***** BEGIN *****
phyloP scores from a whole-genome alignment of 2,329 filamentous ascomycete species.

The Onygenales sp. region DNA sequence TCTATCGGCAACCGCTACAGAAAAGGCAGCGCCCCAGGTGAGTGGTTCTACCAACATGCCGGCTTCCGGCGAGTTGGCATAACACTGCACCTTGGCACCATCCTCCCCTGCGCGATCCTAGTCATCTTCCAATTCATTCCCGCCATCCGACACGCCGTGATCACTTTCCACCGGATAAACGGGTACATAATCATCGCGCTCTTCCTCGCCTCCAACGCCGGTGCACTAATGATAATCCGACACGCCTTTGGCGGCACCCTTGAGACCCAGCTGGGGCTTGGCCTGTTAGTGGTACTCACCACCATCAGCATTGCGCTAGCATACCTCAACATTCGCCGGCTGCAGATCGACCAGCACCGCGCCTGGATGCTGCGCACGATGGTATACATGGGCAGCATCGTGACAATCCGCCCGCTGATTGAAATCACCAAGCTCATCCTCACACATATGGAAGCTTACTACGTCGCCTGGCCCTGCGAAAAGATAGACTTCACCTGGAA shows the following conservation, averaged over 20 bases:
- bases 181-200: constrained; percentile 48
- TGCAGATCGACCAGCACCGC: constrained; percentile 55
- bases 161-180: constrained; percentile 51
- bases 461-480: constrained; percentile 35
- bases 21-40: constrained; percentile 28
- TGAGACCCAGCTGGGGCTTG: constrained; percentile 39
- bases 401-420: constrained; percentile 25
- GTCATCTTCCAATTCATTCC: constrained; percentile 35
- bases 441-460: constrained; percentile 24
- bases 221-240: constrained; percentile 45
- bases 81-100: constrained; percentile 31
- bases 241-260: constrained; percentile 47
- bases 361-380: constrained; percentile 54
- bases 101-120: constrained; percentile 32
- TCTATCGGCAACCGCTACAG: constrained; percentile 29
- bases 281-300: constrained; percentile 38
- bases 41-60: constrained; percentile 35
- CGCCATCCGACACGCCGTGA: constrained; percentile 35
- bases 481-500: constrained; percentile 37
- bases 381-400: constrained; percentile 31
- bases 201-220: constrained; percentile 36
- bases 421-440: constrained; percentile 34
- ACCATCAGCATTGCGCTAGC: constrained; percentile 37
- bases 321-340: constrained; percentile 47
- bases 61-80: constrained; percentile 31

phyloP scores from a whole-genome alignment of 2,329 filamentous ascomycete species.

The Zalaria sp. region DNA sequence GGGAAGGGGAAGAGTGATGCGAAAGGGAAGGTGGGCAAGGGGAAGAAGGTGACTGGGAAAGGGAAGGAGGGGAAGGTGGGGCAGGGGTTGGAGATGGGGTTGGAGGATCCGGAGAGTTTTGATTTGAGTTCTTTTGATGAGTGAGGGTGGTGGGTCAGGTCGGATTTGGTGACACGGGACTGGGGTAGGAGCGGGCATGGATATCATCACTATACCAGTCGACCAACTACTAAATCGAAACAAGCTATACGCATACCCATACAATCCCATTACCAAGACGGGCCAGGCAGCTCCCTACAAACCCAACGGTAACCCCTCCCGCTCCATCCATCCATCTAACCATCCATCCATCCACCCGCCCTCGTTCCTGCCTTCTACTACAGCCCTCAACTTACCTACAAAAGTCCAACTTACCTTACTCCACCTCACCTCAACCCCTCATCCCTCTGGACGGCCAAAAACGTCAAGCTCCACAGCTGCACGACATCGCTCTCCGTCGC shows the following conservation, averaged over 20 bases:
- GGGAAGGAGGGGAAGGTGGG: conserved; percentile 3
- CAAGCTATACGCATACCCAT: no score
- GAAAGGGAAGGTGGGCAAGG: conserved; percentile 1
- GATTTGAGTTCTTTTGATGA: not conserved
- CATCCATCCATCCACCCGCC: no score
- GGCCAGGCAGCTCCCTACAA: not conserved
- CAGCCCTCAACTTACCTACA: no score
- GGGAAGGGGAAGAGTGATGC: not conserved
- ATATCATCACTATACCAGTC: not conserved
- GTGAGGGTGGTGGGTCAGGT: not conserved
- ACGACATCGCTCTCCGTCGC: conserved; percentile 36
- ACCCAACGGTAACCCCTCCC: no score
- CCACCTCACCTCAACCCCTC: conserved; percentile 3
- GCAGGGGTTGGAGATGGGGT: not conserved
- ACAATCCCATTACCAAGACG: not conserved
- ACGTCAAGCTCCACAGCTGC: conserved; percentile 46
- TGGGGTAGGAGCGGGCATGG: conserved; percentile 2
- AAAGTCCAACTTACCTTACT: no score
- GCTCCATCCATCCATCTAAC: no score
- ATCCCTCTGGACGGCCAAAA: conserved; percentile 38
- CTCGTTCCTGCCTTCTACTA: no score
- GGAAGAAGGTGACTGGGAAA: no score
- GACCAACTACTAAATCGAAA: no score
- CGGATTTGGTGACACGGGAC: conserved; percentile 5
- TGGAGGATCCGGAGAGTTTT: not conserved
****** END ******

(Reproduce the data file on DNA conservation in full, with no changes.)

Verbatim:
phyloP scores from a whole-genome alignment of 2,329 filamentous ascomycete species.

The Onygenales sp. region DNA sequence TCTATCGGCAACCGCTACAGAAAAGGCAGCGCCCCAGGTGAGTGGTTCTACCAACATGCCGGCTTCCGGCGAGTTGGCATAACACTGCACCTTGGCACCATCCTCCCCTGCGCGATCCTAGTCATCTTCCAATTCATTCCCGCCATCCGACACGCCGTGATCACTTTCCACCGGATAAACGGGTACATAATCATCGCGCTCTTCCTCGCCTCCAACGCCGGTGCACTAATGATAATCCGACACGCCTTTGGCGGCACCCTTGAGACCCAGCTGGGGCTTGGCCTGTTAGTGGTACTCACCACCATCAGCATTGCGCTAGCATACCTCAACATTCGCCGGCTGCAGATCGACCAGCACCGCGCCTGGATGCTGCGCACGATGGTATACATGGGCAGCATCGTGACAATCCGCCCGCTGATTGAAATCACCAAGCTCATCCTCACACATATGGAAGCTTACTACGTCGCCTGGCCCTGCGAAAAGATAGACTTCACCTGGAA shows the following conservation, averaged over 20 bases:
- bases 181-200: constrained; percentile 48
- TGCAGATCGACCAGCACCGC: constrained; percentile 55
- bases 161-180: constrained; percentile 51
- bases 461-480: constrained; percentile 35
- bases 21-40: constrained; percentile 28
- TGAGACCCAGCTGGGGCTTG: constrained; percentile 39
- bases 401-420: constrained; percentile 25
- GTCATCTTCCAATTCATTCC: constrained; percentile 35
- bases 441-460: constrained; percentile 24
- bases 221-240: constrained; percentile 45
- bases 81-100: constrained; percentile 31
- bases 241-260: constrained; percentile 47
- bases 361-380: constrained; percentile 54
- bases 101-120: constrained; percentile 32
- TCTATCGGCAACCGCTACAG: constrained; percentile 29
- bases 281-300: constrained; percentile 38
- bases 41-60: constrained; percentile 35
- CGCCATCCGACACGCCGTGA: constrained; percentile 35
- bases 481-500: constrained; percentile 37
- bases 381-400: constrained; percentile 31
- bases 201-220: constrained; percentile 36
- bases 421-440: constrained; percentile 34
- ACCATCAGCATTGCGCTAGC: constrained; percentile 37
- bases 321-340: constrained; percentile 47
- bases 61-80: constrained; percentile 31

phyloP scores from a whole-genome alignment of 2,329 filamentous ascomycete species.

The Zalaria sp. region DNA sequence GGGAAGGGGAAGAGTGATGCGAAAGGGAAGGTGGGCAAGGGGAAGAAGGTGACTGGGAAAGGGAAGGAGGGGAAGGTGGGGCAGGGGTTGGAGATGGGGTTGGAGGATCCGGAGAGTTTTGATTTGAGTTCTTTTGATGAGTGAGGGTGGTGGGTCAGGTCGGATTTGGTGACACGGGACTGGGGTAGGAGCGGGCATGGATATCATCACTATACCAGTCGACCAACTACTAAATCGAAACAAGCTATACGCATACCCATACAATCCCATTACCAAGACGGGCCAGGCAGCTCCCTACAAACCCAACGGTAACCCCTCCCGCTCCATCCATCCATCTAACCATCCATCCATCCACCCGCCCTCGTTCCTGCCTTCTACTACAGCCCTCAACTTACCTACAAAAGTCCAACTTACCTTACTCCACCTCACCTCAACCCCTCATCCCTCTGGACGGCCAAAAACGTCAAGCTCCACAGCTGCACGACATCGCTCTCCGTCGC shows the following conservation, averaged over 20 bases:
- GGGAAGGAGGGGAAGGTGGG: conserved; percentile 3
- CAAGCTATACGCATACCCAT: no score
- GAAAGGGAAGGTGGGCAAGG: conserved; percentile 1
- GATTTGAGTTCTTTTGATGA: not conserved
- CATCCATCCATCCACCCGCC: no score
- GGCCAGGCAGCTCCCTACAA: not conserved
- CAGCCCTCAACTTACCTACA: no score
- GGGAAGGGGAAGAGTGATGC: not conserved
- ATATCATCACTATACCAGTC: not conserved
- GTGAGGGTGGTGGGTCAGGT: not conserved
- ACGACATCGCTCTCCGTCGC: conserved; percentile 36
- ACCCAACGGTAACCCCTCCC: no score
- CCACCTCACCTCAACCCCTC: conserved; percentile 3
- GCAGGGGTTGGAGATGGGGT: not conserved
- ACAATCCCATTACCAAGACG: not conserved
- ACGTCAAGCTCCACAGCTGC: conserved; percentile 46
- TGGGGTAGGAGCGGGCATGG: conserved; percentile 2
- AAAGTCCAACTTACCTTACT: no score
- GCTCCATCCATCCATCTAAC: no score
- ATCCCTCTGGACGGCCAAAA: conserved; percentile 38
- CTCGTTCCTGCCTTCTACTA: no score
- GGAAGAAGGTGACTGGGAAA: no score
- GACCAACTACTAAATCGAAA: no score
- CGGATTTGGTGACACGGGAC: conserved; percentile 5
- TGGAGGATCCGGAGAGTTTT: not conserved